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OKG Newsletter


Topic: The Phantom of the Opera

Savage County

Unlikable characters in an aggravating release


Horror

Rod Lott
MTV's "Savage County" began life as a web series, and feels like it for every agonizing, disjointed, no-frills minute.
 
Thursday, May 19, 2011
tekken

R&R Q&A with Dwight Little

The 'Tekken' director talks!

Based on the video game franchise, the live-action “Tekken” debuts Tuesday on Blu-ray and DVD. It’s directed by Dwight Little, whose work includes such films as “Halloween 4: The Return of Michael Myers,” “Marked for Death” with Steven Seagal, “Rapid Fire” with Brandon Lee, “Murder at 1600” with Wesley Snipes and “The Phantom of the Opera” with Robert Englund.

R&R: It’s been a while since you’ve done a feature film. You’ve been working a lot in TV, so why “Tekken”? What brought you back?

Little: It was a chance to re-collaborate with Alan McElroy, the screenwriter, who I did "Halloween 4" and "Rapid Fire" with, and he and I have a great, common creative interest and rapport. I thought the “Tekken” world was a great platform for a martial arts movie. I had some success with "Marked for Death" and "Rapid Fire," and it looked like it was in my area of expertise.

R&R: Were you familiar with the games?

Little: Only in sort of a passing way. I wasn't like a hardcore player, but my two boys are into it, so I get into vicariously. There was a mythology about the family and the Tekken corporation I got inspired by, like you get inspired by a short story or a novel. I also love the ever-changing, interactive fight designs — those were so visually interesting to me. I thought it'd be a way to freshen up the genre of a martial arts action movie.

R&R: Did you approach it any different because it was a video game first?

Little: You look at the existing source material and find the thing that makes you passionate or gets you excited. I made the movie like I would make “Rocky” or “Gladiator” — the goal is to make a good movie, not a good video game. You have to commit to the characters to keep viewers actively committed to the story. Poppy visuals are not going to do it for 100 minutes. Alan and I said, "You know what? Jin and his devil wings, and the boxing kangaroo — let's leave that for a CGI or an anime movie. Let's leave these heavy supernatural items on the table."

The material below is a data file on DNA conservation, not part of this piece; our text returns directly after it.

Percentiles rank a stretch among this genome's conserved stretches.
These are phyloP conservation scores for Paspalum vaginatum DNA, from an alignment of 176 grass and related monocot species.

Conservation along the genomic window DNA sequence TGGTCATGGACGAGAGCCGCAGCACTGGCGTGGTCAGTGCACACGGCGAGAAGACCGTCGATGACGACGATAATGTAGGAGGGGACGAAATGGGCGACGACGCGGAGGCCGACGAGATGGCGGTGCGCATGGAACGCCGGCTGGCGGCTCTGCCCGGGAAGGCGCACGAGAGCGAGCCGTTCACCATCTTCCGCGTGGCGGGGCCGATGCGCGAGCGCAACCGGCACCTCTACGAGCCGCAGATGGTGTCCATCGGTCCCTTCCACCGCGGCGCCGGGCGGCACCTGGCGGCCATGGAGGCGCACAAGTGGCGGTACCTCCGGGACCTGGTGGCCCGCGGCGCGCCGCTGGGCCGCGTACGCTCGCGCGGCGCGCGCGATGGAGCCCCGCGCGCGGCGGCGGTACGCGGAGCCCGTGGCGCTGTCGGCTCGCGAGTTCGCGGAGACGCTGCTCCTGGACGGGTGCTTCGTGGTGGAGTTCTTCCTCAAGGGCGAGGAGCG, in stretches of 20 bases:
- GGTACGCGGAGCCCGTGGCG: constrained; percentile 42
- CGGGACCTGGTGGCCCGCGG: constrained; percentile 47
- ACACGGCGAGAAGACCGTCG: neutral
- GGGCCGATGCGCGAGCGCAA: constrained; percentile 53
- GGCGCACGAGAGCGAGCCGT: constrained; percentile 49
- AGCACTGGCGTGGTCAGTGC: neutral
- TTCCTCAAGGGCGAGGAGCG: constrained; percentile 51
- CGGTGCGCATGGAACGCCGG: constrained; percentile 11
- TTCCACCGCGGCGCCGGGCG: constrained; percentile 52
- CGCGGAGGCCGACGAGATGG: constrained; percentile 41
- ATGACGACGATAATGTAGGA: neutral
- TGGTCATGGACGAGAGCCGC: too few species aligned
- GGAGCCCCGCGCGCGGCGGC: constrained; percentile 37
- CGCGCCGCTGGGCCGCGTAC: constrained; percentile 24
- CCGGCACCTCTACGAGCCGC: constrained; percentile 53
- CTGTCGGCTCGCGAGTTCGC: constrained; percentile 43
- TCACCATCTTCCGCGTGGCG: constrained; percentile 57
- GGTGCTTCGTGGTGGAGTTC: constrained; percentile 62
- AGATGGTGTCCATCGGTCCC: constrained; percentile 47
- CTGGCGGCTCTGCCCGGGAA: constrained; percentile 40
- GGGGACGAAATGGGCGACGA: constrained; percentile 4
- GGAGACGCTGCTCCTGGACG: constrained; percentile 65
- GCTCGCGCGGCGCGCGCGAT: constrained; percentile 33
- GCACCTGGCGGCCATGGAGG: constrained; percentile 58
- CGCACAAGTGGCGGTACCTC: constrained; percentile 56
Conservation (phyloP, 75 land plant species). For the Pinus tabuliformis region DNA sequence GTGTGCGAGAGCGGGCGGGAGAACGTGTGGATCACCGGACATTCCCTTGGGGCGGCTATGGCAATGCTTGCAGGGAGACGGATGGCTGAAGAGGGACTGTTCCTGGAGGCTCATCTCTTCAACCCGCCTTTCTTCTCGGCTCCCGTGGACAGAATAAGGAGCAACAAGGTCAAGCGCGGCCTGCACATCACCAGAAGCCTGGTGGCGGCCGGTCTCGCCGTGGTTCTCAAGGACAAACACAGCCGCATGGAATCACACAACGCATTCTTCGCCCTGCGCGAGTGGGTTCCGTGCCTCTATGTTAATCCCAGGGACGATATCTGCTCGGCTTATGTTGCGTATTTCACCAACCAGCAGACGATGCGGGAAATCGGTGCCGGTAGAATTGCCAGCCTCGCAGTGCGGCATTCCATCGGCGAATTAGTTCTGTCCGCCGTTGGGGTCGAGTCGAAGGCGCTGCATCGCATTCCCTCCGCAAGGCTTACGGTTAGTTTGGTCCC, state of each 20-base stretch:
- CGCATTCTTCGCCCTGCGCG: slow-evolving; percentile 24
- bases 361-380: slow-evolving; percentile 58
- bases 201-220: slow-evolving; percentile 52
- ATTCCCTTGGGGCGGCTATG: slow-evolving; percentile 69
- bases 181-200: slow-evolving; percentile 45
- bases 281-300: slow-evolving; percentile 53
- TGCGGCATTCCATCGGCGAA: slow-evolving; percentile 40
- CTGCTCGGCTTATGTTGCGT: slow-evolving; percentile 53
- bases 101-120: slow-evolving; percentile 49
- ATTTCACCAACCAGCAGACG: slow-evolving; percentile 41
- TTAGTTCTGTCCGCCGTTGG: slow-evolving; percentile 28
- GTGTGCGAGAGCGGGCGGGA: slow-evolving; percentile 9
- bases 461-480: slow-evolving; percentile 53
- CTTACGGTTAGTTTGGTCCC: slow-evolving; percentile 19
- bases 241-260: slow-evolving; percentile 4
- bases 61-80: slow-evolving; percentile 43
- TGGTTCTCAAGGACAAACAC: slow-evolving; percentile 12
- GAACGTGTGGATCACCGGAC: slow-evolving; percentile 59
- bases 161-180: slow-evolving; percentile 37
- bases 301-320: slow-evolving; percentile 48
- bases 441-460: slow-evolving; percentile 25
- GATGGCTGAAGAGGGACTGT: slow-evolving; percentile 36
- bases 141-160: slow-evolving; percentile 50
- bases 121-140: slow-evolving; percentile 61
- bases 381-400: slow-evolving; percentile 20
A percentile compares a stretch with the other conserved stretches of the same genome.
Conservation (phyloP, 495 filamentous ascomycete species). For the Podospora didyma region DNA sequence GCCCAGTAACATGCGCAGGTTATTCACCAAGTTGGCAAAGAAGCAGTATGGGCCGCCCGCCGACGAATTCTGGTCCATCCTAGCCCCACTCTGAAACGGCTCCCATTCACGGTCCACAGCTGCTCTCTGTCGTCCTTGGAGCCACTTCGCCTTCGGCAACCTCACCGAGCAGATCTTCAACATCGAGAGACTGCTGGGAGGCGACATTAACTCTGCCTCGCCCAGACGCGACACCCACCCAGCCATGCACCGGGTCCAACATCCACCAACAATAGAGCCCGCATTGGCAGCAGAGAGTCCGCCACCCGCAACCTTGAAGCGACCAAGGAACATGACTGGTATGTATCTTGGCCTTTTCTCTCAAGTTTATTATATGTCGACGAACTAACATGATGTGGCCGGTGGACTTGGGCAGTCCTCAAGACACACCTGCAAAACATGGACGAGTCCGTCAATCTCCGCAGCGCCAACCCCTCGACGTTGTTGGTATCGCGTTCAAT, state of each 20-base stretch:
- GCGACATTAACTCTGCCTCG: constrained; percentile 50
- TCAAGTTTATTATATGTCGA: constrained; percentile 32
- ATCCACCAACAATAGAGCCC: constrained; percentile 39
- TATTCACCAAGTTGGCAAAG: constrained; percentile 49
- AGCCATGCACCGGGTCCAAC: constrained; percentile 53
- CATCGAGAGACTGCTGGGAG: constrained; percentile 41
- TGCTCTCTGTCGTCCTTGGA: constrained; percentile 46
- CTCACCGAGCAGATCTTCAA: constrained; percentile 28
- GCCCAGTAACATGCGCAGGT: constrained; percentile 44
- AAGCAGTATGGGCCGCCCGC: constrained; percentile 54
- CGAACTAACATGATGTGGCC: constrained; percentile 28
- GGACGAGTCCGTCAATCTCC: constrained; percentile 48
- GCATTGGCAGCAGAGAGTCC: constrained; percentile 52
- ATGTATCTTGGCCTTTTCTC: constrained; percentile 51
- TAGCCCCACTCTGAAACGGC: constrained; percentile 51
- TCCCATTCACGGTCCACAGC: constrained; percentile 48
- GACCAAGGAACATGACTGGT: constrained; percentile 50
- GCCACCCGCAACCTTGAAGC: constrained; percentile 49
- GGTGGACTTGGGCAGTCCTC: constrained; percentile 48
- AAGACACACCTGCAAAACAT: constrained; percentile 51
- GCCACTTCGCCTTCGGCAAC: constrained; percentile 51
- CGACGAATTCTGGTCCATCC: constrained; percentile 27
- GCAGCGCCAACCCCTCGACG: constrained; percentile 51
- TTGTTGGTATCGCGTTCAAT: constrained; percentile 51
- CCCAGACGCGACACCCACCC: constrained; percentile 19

R&R: Obviously, you were invested in it, so are you disappointed its theatrical release was so small?

Little: Sure, but that reflects the world we live in. This movie, made 10 years ago, obviously would have been released on 2,000 screens. To market and release a movie now nationally is a $35-to-$40-million commitment in marketing. “Iron Man” and those movies can support that, but there's only seven distributors now, effectively. The way that smaller movies come to the marketplace in an era of a digital world — it's exactly the same as the music business. Our world is changing so fast, but “Tekken” will be platformed on Blu-ray, on Redbox, on iTunes, on VOD and Netflix and pay-per-view, and that's how movies go into the world unless it's Warner Bros. and they have that massive marketing muscle. —Rod Lott

by Rod Lott 07.15.2011 3 years ago
at 10:45 AM | Permalink | Comments (0)
 
 
 
phantom

Experiencing ‘Phantom’ pain?

The famed musical will beam to theaters live starting Sunday.

In all these 25 years, you tell me you never caught Andrew Lloyd Webber’s gazillion-dollar-grossing “The Phantom of the Opera” musical? Yeah, me neither. (I did catch the movie, though. Way later. On Netflix.)

Here’s our chance: Fathom Events brings “The Phantom” to Oklahoma City via a four-date broadcast at:
• AMC Quail Springs Mall 24, 2501 W. Memorial;
• Cinemark Tinseltown USA, 6001 N. Martin Luther King; and
• Hollywood Spotlight 14, 1100 N. Interstate in Norman.

Boasting a cast of more than 200, “The Phantom on the Opera at the Royal Albert Hall” will beam live from London at 1 p.m. Oct. 2, and then show again at 7:30 p.m. Oct. 5, 6 and 11.

For tickets or more information, visit FathomEvents.com.

While you’re waiting, why not prime yourself with a home viewing of “The Phantom of Hollywood”?  —Rod Lott

by Rod Lott 09.30.2011 2 years ago
at 09:50 PM | Permalink | Comments (0)
 
 
 
 
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